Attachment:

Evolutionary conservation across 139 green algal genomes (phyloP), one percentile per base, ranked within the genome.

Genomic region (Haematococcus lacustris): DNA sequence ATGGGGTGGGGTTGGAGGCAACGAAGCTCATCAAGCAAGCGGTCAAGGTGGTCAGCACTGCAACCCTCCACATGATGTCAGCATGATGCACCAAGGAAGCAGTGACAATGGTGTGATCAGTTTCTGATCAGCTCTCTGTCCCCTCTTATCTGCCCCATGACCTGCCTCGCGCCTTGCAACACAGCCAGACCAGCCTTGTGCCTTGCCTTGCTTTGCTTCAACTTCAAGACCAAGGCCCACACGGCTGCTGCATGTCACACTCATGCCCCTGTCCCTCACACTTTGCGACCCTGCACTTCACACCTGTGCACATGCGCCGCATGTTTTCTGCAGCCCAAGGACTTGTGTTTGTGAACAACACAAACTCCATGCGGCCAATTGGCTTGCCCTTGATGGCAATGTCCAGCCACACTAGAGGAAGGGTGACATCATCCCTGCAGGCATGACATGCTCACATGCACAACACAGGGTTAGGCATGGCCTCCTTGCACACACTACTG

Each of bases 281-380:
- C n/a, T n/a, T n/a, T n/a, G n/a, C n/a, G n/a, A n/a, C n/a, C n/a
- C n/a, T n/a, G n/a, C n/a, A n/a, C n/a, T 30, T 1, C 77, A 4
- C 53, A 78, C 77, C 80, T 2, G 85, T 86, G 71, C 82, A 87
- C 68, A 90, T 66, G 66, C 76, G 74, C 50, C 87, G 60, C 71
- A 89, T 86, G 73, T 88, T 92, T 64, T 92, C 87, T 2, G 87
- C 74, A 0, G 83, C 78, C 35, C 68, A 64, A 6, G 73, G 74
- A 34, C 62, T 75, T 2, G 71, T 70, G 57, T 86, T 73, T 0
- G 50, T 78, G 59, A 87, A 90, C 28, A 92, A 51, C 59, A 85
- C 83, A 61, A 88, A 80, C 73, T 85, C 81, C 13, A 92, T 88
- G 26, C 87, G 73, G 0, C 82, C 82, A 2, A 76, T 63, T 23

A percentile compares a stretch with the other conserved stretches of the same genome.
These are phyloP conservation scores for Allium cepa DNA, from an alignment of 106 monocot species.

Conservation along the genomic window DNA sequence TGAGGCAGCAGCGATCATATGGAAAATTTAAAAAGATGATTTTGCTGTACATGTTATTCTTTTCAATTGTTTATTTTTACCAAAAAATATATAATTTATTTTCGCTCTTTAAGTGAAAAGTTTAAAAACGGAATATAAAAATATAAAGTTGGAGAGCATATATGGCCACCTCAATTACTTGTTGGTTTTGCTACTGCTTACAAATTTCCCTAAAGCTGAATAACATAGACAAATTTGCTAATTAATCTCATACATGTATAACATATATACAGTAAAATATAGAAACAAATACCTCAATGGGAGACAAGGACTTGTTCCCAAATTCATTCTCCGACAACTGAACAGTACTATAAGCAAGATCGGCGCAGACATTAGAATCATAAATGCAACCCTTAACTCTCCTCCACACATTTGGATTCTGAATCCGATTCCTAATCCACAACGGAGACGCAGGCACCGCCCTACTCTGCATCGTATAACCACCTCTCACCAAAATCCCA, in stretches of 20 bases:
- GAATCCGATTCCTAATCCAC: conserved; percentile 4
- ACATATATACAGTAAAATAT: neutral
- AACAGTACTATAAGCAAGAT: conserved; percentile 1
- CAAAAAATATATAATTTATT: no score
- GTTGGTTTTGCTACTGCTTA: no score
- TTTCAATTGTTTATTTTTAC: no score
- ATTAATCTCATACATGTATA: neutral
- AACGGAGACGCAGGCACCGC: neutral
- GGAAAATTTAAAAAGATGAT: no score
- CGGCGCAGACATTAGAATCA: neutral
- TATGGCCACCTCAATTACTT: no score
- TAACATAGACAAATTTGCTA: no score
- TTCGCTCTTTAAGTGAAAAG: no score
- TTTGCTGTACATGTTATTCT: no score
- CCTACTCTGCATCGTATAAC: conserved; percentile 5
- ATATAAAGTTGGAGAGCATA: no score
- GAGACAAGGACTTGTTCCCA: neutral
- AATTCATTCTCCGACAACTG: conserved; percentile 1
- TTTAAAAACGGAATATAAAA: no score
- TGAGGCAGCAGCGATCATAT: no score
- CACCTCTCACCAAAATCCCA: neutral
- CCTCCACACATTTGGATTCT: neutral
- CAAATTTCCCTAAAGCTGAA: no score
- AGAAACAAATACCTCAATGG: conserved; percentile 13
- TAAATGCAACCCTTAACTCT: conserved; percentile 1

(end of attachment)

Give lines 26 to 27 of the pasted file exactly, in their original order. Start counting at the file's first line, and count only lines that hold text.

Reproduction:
- CGGCGCAGACATTAGAATCA: neutral
- TATGGCCACCTCAATTACTT: no score